When your oral surgeon suggests that you need a bone graft, it may sound like a terrifying procedure. However, this treatment is a relatively minor procedure that is used more frequently than you may have realized. Bone grafts are frequently used in conjunction with other dental procedures, such as implant placement in an area where the jawbone has weakened.
When Is Bone Grafting Necessary?
When a patient lacks sufficient bone structure to support the placement of dental implants, bone grafting is recommended. The body produces new bone cells on a regular basis, but this production can decrease over time. You may eventually not have enough bone in your jaw to provide the strong foundation your teeth require to stay in place. If this is the case, you will most likely benefit from a bone graft.
The following are some of the most common causes of bone density loss:
- Gum disease- It is characterized by chronic inflammation and infection of the gums.
- After tooth extraction—in the empty space where teeth were extracted.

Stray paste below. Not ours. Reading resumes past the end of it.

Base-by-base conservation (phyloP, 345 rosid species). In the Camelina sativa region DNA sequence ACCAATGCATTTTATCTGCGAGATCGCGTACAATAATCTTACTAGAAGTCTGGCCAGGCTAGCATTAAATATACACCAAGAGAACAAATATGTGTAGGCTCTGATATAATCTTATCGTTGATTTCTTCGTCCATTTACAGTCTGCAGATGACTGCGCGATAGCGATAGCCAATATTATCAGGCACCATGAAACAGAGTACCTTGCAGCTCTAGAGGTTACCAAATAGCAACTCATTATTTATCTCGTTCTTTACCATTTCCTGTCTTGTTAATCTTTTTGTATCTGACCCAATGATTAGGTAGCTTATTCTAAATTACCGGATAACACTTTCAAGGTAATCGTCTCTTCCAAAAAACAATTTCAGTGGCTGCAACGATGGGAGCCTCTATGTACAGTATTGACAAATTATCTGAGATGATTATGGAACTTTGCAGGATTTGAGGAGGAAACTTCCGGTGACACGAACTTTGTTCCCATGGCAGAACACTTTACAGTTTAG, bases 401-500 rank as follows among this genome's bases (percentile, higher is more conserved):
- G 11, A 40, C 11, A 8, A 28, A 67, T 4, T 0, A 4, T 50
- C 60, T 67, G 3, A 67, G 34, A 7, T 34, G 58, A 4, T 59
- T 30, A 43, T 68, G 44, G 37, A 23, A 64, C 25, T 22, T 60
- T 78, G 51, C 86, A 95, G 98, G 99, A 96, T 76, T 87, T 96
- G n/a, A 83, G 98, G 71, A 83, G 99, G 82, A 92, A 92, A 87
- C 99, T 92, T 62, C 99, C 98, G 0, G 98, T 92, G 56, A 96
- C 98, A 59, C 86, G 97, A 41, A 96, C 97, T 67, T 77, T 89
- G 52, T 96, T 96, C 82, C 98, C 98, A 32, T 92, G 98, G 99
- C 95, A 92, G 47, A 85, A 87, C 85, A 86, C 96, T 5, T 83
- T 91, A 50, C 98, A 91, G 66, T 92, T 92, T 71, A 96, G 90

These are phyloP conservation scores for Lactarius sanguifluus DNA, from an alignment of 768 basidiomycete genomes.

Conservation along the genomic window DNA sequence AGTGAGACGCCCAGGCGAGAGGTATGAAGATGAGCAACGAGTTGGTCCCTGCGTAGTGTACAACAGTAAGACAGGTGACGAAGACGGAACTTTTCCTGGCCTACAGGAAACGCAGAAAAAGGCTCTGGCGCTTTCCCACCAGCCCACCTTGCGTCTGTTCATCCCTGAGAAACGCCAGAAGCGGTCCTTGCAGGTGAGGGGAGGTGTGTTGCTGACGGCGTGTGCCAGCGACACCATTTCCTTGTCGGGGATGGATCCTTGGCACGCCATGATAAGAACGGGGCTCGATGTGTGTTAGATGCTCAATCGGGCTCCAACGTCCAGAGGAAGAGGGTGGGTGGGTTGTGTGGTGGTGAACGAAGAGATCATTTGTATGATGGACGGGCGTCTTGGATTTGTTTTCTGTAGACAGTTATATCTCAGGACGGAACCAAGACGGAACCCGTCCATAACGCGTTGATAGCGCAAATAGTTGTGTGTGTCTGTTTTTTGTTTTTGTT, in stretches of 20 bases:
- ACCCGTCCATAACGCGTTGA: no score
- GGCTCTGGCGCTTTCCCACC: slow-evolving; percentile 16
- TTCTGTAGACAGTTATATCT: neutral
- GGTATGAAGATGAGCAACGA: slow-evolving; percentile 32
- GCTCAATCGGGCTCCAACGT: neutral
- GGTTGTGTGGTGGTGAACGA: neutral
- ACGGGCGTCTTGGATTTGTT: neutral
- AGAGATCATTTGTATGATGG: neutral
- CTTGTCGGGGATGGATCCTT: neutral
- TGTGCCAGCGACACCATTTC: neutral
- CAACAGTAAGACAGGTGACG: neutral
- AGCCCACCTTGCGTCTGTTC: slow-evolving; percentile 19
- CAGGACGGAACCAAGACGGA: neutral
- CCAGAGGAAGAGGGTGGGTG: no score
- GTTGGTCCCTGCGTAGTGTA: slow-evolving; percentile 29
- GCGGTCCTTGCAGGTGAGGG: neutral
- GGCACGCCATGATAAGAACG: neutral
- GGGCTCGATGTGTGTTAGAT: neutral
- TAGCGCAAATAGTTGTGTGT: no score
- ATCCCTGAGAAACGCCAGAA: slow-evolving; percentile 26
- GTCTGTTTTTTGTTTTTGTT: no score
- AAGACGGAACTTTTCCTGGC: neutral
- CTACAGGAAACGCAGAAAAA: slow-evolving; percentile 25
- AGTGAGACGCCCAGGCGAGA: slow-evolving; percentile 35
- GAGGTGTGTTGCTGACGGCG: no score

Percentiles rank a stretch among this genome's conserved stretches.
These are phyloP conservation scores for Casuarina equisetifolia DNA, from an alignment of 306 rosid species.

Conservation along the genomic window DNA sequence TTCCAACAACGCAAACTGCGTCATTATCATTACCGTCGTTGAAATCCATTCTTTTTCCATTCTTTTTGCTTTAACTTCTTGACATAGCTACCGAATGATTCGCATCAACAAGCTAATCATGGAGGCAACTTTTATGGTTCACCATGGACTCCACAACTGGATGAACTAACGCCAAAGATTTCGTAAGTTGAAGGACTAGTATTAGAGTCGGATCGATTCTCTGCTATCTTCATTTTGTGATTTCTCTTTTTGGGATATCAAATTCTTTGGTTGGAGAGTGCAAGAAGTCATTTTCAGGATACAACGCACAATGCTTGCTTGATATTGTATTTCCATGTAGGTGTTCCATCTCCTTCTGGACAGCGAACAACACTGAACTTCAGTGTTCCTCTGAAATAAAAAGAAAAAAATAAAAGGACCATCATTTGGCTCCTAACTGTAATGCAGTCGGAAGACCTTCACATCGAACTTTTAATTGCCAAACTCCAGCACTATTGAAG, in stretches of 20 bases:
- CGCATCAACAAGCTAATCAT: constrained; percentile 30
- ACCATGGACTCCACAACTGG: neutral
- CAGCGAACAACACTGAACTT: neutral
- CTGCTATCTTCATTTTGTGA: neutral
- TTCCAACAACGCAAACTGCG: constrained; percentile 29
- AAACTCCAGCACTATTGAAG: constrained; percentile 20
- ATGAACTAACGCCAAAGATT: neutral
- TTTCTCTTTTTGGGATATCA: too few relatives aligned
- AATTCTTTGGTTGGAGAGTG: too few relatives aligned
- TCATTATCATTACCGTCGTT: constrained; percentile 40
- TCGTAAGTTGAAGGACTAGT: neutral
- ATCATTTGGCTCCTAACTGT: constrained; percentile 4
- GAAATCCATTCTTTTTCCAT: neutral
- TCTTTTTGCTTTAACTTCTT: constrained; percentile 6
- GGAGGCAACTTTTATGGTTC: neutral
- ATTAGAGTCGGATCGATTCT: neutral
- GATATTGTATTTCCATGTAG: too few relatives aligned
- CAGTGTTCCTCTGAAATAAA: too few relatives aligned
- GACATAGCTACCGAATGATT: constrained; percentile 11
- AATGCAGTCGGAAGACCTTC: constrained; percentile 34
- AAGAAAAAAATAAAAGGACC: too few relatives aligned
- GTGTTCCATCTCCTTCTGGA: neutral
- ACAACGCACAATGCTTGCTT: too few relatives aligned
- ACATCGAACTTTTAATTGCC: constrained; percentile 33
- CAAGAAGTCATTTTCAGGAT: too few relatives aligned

- Prior to implant placement
- Injury or trauma to the mouth or facial areas
- Defects in development
How Dental Bone Grafts Work
This surgical procedure can be used to rebuild or repair bone. It works by implanting bone tissue in the area of bone loss. The tissue is then used by the body to generate new cells and recreate the bone in that location.
A small piece of bone is removed from another part of your jaw or body during the procedure. Artificial bone can also be used. Other bone graft tissues, such as those from a cow, can be obtained. Another option is to implant a bone graft made of phosphorous, calcium, and hydroxylapatite.
A “socket graft” is the most common type of bone graft. This procedure prevents the socket from collapsing and preserves the structure for implant placement. After the socket graft is finished, you will have to wait 4–6 months before the implant can be placed.
Preventing Bone Loss
Following the completion of your bone graft, it is critical that you follow the recovery instructions. Furthermore, to avoid future bone loss, you should be proactive in preventing gum disease.
- Brush your teeth with fluoride toothpaste twice a day.
- Take special care to clean gently around the gum lines.
- Floss your teeth at least once per day.
- Check in with your dentist on a regular basis.